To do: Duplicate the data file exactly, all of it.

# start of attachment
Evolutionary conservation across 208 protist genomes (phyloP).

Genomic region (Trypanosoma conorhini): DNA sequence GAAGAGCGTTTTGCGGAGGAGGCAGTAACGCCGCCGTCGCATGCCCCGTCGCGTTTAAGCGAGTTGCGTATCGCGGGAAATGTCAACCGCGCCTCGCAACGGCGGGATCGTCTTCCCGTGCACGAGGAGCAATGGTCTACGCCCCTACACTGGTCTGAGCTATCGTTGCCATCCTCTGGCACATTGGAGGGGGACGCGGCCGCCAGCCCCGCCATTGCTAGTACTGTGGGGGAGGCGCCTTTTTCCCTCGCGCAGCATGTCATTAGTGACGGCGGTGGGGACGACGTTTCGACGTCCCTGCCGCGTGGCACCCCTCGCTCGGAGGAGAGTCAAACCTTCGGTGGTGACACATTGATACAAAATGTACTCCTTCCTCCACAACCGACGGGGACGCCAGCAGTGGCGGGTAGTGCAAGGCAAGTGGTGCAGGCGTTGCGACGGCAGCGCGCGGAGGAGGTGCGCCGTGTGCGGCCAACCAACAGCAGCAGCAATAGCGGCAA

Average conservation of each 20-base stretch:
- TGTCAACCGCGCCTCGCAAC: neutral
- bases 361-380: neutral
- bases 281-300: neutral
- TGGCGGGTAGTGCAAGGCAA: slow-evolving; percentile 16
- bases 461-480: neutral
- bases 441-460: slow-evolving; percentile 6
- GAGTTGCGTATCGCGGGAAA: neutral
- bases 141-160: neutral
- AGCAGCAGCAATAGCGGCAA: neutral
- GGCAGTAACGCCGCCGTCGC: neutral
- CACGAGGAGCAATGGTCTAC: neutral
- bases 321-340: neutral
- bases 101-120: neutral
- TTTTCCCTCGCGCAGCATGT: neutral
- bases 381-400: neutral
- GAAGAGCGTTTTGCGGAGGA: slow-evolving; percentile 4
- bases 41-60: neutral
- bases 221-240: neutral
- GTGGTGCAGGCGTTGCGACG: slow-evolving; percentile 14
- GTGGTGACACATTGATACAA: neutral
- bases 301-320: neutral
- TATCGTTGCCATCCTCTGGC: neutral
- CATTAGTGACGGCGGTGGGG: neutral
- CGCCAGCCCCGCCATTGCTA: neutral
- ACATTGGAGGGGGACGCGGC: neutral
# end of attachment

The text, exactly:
Evolutionary conservation across 208 protist genomes (phyloP).

Genomic region (Trypanosoma conorhini): DNA sequence GAAGAGCGTTTTGCGGAGGAGGCAGTAACGCCGCCGTCGCATGCCCCGTCGCGTTTAAGCGAGTTGCGTATCGCGGGAAATGTCAACCGCGCCTCGCAACGGCGGGATCGTCTTCCCGTGCACGAGGAGCAATGGTCTACGCCCCTACACTGGTCTGAGCTATCGTTGCCATCCTCTGGCACATTGGAGGGGGACGCGGCCGCCAGCCCCGCCATTGCTAGTACTGTGGGGGAGGCGCCTTTTTCCCTCGCGCAGCATGTCATTAGTGACGGCGGTGGGGACGACGTTTCGACGTCCCTGCCGCGTGGCACCCCTCGCTCGGAGGAGAGTCAAACCTTCGGTGGTGACACATTGATACAAAATGTACTCCTTCCTCCACAACCGACGGGGACGCCAGCAGTGGCGGGTAGTGCAAGGCAAGTGGTGCAGGCGTTGCGACGGCAGCGCGCGGAGGAGGTGCGCCGTGTGCGGCCAACCAACAGCAGCAGCAATAGCGGCAA

Average conservation of each 20-base stretch:
- TGTCAACCGCGCCTCGCAAC: neutral
- bases 361-380: neutral
- bases 281-300: neutral
- TGGCGGGTAGTGCAAGGCAA: slow-evolving; percentile 16
- bases 461-480: neutral
- bases 441-460: slow-evolving; percentile 6
- GAGTTGCGTATCGCGGGAAA: neutral
- bases 141-160: neutral
- AGCAGCAGCAATAGCGGCAA: neutral
- GGCAGTAACGCCGCCGTCGC: neutral
- CACGAGGAGCAATGGTCTAC: neutral
- bases 321-340: neutral
- bases 101-120: neutral
- TTTTCCCTCGCGCAGCATGT: neutral
- bases 381-400: neutral
- GAAGAGCGTTTTGCGGAGGA: slow-evolving; percentile 4
- bases 41-60: neutral
- bases 221-240: neutral
- GTGGTGCAGGCGTTGCGACG: slow-evolving; percentile 14
- GTGGTGACACATTGATACAA: neutral
- bases 301-320: neutral
- TATCGTTGCCATCCTCTGGC: neutral
- CATTAGTGACGGCGGTGGGG: neutral
- CGCCAGCCCCGCCATTGCTA: neutral
- ACATTGGAGGGGGACGCGGC: neutral